In case of India, I would strongly recommend
- Constituent Assembly Debates. It is an amazing treasure of knowledge. This is the transcript of discussions that happened while drafting Indian Constitution. One way to read this is - go to Indian Kanoon website -- > search for a particular article of the constitution --> the corresponding page gives a list of Constituent Assembly debates where this particular article was discussed (cited). For example, this page corresponds to Article 1 of Indian Constitution. On the top of the page, you have links to Constituent Assembly debates where this was cited. One gets an in-depth perspective of the context and spirit of the article after reading these.
- Indian Constitutional Law and Philosophy blog
- Working a Democratic Constitution - Granville Austin
At the end of the day, the policy is all about interpretation. While interpreting evidence, we are prone to our own biases and prejudices. It is common for people to fall into logical fallacies. For instance, basing all our judgment based on a single incident that we might have experienced in the past etc. Being aware of such fallacies and taking caution to prevent them is necessary to be objective.
After you get numbers, you need some knowledge and techniques to be able to analyze them. The book list below is in both these aspects.
- How to Lie with Statistics - Darrel Huff
- The Art of Thinking Clearly - Rolf Dobelli
- The Black Swan, The Impact of The Highly Probable - Nassim Nicholas Taleb
- Mastering Metrics - Joshua D. Angrist and Jorn-Steffen Pischke
- Mostly Harmless Econometrics - Joshua D. Angrist and Jorn-Steffen Pischke
9) India specific reforms
To understand the problems of India, complexities and solutions, read Dr Jayaprakash Narayan's (Lok Satta) works. Click here. These documents are 'the' place to go for those interested in India specific reforms. It's a comprehensive list covering a wide spectrum.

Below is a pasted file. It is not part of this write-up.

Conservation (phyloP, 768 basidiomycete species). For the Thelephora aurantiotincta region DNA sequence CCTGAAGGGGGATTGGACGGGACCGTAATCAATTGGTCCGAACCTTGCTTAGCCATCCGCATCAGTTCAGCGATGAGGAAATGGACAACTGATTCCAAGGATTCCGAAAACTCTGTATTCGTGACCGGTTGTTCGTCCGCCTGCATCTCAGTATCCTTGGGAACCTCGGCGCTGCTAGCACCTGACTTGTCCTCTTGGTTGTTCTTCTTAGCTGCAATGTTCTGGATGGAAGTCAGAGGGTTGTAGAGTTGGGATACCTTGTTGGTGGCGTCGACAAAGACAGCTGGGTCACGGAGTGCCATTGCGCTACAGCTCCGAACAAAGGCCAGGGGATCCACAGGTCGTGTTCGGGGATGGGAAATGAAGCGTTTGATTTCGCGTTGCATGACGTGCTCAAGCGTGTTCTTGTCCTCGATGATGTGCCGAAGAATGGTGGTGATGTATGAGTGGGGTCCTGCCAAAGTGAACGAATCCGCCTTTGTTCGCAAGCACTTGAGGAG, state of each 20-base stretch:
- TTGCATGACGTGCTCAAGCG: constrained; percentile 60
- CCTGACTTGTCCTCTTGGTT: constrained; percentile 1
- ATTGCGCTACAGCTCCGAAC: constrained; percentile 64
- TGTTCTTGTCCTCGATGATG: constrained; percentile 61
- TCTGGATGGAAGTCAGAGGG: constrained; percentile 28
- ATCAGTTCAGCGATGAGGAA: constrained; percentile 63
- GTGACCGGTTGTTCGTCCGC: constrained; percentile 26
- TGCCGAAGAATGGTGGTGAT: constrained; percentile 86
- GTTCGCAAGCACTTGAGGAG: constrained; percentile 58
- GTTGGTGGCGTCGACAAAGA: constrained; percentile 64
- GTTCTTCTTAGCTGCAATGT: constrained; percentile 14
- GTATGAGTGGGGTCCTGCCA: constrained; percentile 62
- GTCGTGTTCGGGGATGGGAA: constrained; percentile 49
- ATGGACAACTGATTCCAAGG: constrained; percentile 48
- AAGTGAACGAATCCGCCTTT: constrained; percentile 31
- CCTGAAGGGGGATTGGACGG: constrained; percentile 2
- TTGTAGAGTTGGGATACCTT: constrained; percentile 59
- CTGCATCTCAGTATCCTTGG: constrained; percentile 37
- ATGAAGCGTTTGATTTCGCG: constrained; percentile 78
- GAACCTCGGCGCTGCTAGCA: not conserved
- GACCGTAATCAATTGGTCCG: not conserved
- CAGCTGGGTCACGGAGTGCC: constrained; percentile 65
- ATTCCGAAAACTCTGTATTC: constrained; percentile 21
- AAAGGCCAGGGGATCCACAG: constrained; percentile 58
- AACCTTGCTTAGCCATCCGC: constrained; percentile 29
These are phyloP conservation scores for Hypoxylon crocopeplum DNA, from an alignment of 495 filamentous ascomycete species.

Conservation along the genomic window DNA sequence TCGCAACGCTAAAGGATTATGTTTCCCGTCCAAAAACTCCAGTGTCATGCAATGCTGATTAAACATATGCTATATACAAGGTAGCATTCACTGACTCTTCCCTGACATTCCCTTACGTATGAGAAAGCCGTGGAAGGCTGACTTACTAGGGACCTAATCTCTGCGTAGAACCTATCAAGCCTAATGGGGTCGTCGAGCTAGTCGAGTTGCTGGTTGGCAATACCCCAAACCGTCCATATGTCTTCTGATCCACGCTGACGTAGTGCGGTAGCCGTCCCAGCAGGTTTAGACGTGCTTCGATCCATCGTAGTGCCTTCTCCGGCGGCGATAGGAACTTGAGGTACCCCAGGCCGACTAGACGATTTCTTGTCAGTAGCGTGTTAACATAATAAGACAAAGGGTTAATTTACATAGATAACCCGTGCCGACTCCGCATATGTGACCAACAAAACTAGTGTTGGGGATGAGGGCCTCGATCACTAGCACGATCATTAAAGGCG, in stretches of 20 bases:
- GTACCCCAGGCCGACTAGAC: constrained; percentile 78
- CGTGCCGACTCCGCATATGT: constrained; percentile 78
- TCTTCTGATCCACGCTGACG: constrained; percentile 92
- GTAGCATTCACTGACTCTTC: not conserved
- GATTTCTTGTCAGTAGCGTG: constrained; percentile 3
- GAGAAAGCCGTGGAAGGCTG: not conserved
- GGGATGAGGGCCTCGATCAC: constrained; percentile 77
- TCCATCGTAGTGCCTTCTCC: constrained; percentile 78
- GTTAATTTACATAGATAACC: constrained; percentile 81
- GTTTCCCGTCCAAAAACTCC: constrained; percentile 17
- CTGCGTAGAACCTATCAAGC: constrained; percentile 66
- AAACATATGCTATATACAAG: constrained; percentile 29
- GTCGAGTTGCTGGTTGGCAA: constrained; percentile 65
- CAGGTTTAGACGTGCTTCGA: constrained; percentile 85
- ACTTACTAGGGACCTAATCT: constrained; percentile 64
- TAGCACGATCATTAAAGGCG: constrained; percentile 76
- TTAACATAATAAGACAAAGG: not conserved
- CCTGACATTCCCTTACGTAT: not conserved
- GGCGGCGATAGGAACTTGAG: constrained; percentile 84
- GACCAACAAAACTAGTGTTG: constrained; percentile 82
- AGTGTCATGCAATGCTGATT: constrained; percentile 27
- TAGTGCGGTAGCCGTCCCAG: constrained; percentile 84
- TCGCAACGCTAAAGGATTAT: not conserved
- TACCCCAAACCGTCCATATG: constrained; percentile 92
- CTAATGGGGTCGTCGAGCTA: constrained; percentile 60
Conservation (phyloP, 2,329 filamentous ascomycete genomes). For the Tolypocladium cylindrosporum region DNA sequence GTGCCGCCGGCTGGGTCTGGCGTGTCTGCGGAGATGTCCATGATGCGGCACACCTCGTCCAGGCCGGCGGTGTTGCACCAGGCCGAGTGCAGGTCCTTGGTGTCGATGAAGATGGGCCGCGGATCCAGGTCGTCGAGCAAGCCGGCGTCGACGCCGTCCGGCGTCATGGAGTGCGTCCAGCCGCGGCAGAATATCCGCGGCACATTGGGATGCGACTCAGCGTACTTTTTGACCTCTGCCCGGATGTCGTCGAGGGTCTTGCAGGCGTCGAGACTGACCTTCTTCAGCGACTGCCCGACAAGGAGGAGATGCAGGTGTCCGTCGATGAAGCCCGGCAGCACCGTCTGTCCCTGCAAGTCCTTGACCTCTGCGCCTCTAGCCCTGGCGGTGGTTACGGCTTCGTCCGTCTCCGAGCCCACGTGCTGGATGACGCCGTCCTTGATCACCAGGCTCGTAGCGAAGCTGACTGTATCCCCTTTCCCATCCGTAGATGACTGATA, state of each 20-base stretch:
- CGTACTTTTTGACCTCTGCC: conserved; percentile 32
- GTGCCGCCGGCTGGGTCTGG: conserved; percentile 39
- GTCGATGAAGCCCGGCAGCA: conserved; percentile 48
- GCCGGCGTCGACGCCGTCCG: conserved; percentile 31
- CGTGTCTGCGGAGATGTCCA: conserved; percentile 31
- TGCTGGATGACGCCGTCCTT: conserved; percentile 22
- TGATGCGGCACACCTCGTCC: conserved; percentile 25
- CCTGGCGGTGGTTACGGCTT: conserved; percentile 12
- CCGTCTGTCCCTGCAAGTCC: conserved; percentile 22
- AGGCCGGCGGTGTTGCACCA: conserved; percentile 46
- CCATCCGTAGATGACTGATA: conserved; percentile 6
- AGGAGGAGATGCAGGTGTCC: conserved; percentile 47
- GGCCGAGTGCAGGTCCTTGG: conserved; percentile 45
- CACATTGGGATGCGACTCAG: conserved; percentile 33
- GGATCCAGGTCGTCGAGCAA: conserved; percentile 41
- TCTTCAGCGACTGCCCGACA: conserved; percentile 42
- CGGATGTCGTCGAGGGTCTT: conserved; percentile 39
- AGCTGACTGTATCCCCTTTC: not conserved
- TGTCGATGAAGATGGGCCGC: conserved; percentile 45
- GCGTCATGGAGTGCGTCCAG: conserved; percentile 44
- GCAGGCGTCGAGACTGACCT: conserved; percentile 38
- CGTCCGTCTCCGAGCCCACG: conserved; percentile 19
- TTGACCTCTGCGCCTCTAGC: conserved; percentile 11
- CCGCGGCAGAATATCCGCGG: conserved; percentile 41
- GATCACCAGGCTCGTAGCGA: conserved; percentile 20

10) Daily updates
- World Bank Development blog
- World Bank Impact Evaluation blog
- Chris Blattman's blog
- Gulzar Natarajan's blog
- Ajay Shah's blog
- Ideas for India
- The Takshashila Institution dispatch
- Center for Global Development's blog and newsletter
- JPAL, IFMR and IPA newsletters
- Project Syndicate
- Shameless plug - Subscribe to this blog. :D
Identify some top people in the area of your interest and read their famous papers. In the first read, you will understand the gist. In the second read, you will understand the context. In the third read, you will appreciate the nuances. In the fourth read, you will understand the data and analysis procedures. In the fifth read, you link different things and question. In the sixth read, you will come up with your own questions and pursue your own path of exploration.
Following latest research: You can follow the latest research papers in the area of your interest to be updated about the latest developments. You don't need to read all the papers. You can just read abstracts and continue to read the full paper or article only if it looks interesting. I am mainly interested in development economics, so I subscribe to newsletters of NBER and American Economic Association journals. I also get updates on latest research through VoxDev, Ideas for India, and World Bank blogs.
Writing is also important because it helps you practice writing! Writing is a highly underrated skill. All the reading and analysis is not useful if you can't communicate properly. The only way to improve it is to write more. Often, people complain that they want to write but they don't have anything to write. Commenting on the public policy issues is a good way to get that content. With all the above reading, I am sure you will be beaming with ideas.
- Figure out the policy dilemmas of policymakers and try to build an evidence regarding that.
- In the topic of your interest, try to write a comprehensive document on what you understand about that field, problems and your proposed solutions. Just put down all your thoughts on the paper, no need to back them up with data. After the document is ready, try to see if you can find evidence for each of your arguments in the note. All the assertions in the note for which you can't find evidence are your topics for research.
- iPolicy course by Centre for Civil Society, Delhi: 3-4 day residential course. Good for beginners.
- The Takshashila Institution's Graduate Certificate in Public Policy course: 3-month online mode course
- MITx Data, Economics and Development policy Micromasters
- PDIA course by Harvard's Centre for International Development.
15) Other: Want to read more? - Complete Arvind Subramanian's reading list.
Thinking that this is all so much to read, need a shortcut? Sorry. There's no shortcut to knowledge and scholarship except for reading. Hard work is inevitable.
After reading the above, if you are looking to work in the policy sector to bring about a change, here is a framework that I developed to think through such a decision (click here). Hope it helps.